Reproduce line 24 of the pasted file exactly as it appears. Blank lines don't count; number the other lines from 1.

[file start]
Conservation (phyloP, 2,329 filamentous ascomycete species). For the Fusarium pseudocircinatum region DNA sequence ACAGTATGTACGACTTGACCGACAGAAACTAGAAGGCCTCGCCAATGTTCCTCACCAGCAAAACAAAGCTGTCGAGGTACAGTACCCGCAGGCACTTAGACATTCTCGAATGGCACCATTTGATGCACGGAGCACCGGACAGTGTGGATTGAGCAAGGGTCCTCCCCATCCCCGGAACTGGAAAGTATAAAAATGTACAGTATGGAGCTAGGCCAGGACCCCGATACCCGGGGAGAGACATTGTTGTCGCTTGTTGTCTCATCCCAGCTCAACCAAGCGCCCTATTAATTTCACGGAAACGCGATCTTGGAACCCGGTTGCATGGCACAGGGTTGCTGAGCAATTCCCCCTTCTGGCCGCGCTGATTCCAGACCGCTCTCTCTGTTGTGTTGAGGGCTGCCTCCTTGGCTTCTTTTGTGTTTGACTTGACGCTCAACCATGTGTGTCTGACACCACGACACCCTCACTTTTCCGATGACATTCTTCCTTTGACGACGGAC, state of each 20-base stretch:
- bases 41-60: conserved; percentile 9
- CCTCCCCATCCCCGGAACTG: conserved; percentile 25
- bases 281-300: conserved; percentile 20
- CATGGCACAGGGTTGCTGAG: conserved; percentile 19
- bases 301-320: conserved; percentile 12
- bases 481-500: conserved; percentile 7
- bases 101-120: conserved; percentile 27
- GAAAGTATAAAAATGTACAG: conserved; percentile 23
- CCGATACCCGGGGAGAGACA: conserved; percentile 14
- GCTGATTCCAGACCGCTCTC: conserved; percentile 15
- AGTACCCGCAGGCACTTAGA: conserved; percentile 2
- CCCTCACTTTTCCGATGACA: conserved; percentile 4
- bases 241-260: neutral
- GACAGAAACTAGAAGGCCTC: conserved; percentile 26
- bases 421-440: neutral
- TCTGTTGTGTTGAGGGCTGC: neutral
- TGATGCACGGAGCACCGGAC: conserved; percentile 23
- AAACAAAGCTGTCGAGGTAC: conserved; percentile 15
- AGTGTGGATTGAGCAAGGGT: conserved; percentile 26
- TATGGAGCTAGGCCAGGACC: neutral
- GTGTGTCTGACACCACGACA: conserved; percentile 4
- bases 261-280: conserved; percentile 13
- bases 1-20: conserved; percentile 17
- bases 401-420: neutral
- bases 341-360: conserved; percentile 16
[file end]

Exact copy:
- bases 1-20: conserved; percentile 17